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PI crisis: calls for national cladding fix ignored

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Building surveyors’ calls for a co-ordinated response to fix the cladding problem have fallen on deaf ears as Federal Industry Minister Karen Andrews maintained the matter would be handled by the states and territories.

The Australian Institute of Building Surveyors (AIBS) has urged the minister and her state counterparts to back its push for a “nationally consistent program directed towards rectification of combustible cladding issues across all jurisdictions.”

Taking this approach is “a vital first step towards regaining the confidence of the insurance sector,” the AIBS says in a letter in August to the minister.

But Ms Andrews today reiterated there will be no change to the position the Building Ministers’ Forum adopted at its last meeting in July.

"The [AIBS] has raised concerns with me and I have responded to their letter,” Ms Andrews told today.

“At the July Building Ministers’ Forum, all state and territory governments agreed to take responsibility for their individual paths to cladding remediation and rectification.”

Queensland has already ruled out setting up a cladding rectification plan similar to the $600 million scheme the Victorian Government announced in July.

Housing and Public Works Minister Mick de Brenni told “the companies who built these buildings, and their insurers, should pay to fix their own mistakes”.

“Building owners are responsible for rectification of their buildings,” he said. “Queensland taxpayers should not have to pay for the decisions made by developers who have led a pursuit of profit over quality and safety for decades.”

According to the AIBS, the professional indemnity crisis has worsened since the withdrawal of exemption-free cover in July.

Reform promises promised by the Governments are a step in the right direction, but insurers won’t offer exemption-free PI policies until there is agreement on a united response to the cladding problem.

“The issue of responsibility between governments and the insurance industry for external combustible cladding rectification continues to remain unresolved,” AIBS CEO Brett Mace told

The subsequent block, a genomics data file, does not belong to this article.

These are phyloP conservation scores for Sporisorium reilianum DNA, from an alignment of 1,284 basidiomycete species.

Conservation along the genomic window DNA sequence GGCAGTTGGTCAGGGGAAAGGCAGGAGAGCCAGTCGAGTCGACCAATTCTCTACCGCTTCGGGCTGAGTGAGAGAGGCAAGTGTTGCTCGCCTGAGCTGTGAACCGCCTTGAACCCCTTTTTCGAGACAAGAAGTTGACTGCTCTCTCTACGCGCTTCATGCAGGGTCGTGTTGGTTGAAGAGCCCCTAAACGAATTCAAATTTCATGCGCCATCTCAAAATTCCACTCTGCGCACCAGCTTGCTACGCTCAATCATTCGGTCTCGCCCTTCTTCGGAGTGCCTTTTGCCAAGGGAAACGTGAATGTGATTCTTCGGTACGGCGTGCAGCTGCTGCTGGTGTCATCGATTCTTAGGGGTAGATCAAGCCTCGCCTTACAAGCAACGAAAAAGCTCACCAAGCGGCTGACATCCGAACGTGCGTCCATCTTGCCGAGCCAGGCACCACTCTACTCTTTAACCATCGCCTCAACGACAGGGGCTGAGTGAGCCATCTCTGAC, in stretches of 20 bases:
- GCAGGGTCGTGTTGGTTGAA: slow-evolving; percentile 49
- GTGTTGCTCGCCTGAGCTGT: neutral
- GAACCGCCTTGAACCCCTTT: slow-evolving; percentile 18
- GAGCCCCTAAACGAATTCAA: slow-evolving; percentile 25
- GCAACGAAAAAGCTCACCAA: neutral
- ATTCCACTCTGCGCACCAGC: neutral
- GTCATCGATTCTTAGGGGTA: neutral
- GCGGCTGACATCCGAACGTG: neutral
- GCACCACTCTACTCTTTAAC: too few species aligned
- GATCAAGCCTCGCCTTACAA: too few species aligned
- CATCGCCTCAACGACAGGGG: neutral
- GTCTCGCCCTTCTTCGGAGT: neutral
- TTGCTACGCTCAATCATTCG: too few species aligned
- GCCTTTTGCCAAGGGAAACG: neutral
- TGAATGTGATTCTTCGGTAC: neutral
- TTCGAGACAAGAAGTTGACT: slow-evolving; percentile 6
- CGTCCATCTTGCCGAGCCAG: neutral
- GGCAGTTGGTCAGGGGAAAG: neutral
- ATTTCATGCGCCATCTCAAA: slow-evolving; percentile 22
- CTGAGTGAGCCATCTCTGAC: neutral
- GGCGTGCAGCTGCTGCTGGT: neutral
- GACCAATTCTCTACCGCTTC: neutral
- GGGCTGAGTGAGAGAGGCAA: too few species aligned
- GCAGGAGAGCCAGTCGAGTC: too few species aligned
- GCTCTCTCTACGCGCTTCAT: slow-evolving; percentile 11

“AIBS has raised this with ministers and their advisers. The response has varied from jurisdiction to jurisdiction. Until all jurisdictions get on the same page, there won’t be any meaningful remedy."

He says the Queensland and NSW “are stonewalling the situation” by trying to pin the problem on to the insurance industry.

“They say insurers took the premiums for many years and therefore the industry itself should be responsible for paying for the problem now,” Mr Mace said.

“We say that doesn’t make any sense, because the end result of that scenario is of course that it is consumers, not building owners, who end up paying.”

NSW Minister for Better Regulation Kevin Anderson has also rejected a state-funded repair plan. His spokesman told today there are already a number of schemes in place such as statutory warranties for owners seeking recourse.

Changes made in April last year to the Home Building Regulation Act specifies cladding likely to cause a fire safety threat to occupants is considered a major defect.

"Owners can claim on these statutory warranties for any defective building work within set periods, including up to six years for major defects,” the spokesman says, adding "it would not be appropriate for the NSW taxpayers to take over the financial responsibility of remediation at this stage."